The present invention overcomes the above identified problems as well as other shortcomings and deficiencies of existing technologies by providing a low power, monolithic integrated circuit crystalless oscillator utilizing a frequency-locked loop feedback topology to stabilize the frequency of a generated output signal.
The present invention further provides an integrated, crystalless oscillator having a voltage controlled oscillator circuit for generating an output signal, and a frequency-locked feedback network to stabilize the frequency of the output signal. The frequency-locked feedback network includes a divide-down circuit and a frequency-controlled variable resistor. The divide-down circuit divides down the frequency of the output signal to produce a feedback frequency which is used to control the resistance value of the frequency-controlled variable resistor. A control voltage for driving the voltage controlled oscillator circuit is derived from the voltage across a fixed resistor and the voltage across the frequency-controlled variable resistor. The voltages across these resistors drive an amplifier, with the output of the amplifier being the control voltage for the voltage controlled oscillator circuit.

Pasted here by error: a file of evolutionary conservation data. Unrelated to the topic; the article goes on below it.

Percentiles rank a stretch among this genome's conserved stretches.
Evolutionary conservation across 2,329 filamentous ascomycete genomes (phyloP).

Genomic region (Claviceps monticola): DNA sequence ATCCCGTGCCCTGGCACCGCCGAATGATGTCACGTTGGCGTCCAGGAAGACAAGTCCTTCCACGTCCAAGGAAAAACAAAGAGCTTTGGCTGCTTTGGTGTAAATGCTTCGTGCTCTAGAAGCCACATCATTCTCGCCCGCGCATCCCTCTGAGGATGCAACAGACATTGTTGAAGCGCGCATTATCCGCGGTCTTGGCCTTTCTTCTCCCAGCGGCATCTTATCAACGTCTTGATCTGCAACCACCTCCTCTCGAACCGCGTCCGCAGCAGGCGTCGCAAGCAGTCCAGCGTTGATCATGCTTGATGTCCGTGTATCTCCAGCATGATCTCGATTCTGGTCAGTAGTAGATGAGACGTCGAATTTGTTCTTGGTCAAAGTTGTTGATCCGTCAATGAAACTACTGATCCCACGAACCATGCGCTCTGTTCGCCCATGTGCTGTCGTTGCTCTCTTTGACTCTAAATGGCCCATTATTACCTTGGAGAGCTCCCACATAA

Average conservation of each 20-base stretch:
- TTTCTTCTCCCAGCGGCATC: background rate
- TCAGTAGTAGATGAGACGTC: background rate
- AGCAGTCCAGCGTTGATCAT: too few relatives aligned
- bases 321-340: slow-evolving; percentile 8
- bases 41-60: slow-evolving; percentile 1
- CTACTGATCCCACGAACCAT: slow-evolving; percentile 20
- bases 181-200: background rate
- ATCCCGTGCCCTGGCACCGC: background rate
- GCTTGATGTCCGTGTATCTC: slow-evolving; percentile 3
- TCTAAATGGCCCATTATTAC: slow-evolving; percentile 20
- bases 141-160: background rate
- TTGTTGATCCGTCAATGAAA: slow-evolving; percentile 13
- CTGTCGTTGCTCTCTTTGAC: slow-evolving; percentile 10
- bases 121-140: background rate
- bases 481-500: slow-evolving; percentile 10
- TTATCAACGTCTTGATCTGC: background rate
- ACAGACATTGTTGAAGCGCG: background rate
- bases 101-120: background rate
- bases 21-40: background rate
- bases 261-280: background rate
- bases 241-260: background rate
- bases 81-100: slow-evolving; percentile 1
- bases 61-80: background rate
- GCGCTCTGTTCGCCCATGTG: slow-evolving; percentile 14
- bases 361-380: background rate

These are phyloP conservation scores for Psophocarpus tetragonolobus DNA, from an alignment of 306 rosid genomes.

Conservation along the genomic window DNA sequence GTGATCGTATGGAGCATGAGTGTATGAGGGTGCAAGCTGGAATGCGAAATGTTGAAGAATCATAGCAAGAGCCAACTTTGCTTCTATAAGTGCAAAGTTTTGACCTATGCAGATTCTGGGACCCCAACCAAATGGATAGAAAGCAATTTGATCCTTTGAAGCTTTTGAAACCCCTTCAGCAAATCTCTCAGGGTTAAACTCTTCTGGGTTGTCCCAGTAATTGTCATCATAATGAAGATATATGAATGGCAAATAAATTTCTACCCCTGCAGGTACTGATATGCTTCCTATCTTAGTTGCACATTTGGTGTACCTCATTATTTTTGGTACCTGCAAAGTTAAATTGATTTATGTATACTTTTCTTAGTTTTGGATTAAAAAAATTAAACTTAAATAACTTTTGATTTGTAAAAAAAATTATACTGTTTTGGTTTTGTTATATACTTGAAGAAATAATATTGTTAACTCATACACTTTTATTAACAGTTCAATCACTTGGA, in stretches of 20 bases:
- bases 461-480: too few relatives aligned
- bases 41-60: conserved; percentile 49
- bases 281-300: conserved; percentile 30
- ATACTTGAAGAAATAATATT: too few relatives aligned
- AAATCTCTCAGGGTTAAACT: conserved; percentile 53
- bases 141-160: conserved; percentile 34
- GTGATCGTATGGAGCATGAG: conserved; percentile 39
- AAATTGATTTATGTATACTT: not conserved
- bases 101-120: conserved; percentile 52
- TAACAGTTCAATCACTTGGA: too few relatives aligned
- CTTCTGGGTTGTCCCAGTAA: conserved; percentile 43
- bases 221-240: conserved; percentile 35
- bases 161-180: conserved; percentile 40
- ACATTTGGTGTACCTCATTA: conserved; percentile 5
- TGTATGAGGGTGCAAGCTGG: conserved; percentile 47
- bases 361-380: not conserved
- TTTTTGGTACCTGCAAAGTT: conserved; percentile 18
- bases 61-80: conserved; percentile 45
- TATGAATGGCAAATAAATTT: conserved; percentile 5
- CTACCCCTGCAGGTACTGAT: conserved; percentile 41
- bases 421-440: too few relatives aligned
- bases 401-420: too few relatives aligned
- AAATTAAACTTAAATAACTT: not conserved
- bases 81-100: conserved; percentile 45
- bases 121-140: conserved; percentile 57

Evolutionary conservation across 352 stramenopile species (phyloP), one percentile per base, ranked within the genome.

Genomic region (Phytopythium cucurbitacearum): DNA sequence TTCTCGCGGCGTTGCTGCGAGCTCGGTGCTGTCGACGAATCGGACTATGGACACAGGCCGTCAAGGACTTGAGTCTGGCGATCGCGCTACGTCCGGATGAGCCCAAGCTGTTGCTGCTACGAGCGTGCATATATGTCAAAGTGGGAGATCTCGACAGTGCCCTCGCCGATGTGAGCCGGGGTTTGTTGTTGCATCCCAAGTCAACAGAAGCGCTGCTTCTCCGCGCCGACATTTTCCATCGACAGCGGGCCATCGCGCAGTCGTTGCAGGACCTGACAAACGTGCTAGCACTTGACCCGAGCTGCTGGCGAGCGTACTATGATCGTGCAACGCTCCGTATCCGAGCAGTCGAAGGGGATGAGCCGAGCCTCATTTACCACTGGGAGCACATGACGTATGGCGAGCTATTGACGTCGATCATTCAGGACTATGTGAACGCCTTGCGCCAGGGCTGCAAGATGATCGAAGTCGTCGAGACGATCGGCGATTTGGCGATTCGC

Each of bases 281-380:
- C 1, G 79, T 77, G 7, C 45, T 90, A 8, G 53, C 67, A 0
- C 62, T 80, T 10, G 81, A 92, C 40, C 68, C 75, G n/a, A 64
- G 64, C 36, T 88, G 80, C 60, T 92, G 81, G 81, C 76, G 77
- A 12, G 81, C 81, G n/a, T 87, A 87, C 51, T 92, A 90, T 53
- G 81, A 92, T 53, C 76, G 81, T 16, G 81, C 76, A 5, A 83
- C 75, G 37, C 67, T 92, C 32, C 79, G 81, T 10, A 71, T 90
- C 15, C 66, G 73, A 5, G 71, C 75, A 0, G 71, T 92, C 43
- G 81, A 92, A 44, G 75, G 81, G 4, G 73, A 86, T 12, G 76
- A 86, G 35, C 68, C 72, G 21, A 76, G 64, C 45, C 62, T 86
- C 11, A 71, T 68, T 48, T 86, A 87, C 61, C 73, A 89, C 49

A more complete understanding of the present invention may be had by reference to the following Detailed Description when taken in conjunction with the accompanying Drawings wherein:
FIG. 1 is a schematic diagram illustrating an embodiment of an oscillator circuit in accordance with the teachings of the present invention; and
FIG. 2 is a schematic diagram illustrating an exemplary embodiment of the frequency-controlled resistor utilized in the present invention.
With reference now to FIG. 1, there is illustrated a schematic diagram illustrating an exemplary embodiment of an oscillator circuit 100. As depicted oscillator circuitry 100 includes two current sources, I1 and I2, each being connected to the inputs of difference amplifier 110. The output of difference amplifier 110 is connected to the input of a low pass filter 112. The output of low pass filter 112 is connected to the input of a voltage controlled oscillator 114. The output of voltage controlled oscillator 114 is connected to the output 116 of oscillatory circuit 100. A frequency-lock feedback loop 118 is connected between output 116 and an input of difference amplifier 110. Frequency-lock feedback loop 118 includes a divide-by-N circuit 120, a frequency-controlled resistor Rfreq 122, and a transistor Q2. Oscillator circuit 100 further includes an input 124 for receiving a reference voltage, an input 126 for receiving operating voltage, transistor Q1, and resistor R1. A detailed description of the operation of oscillator circuit 100 is given herein below.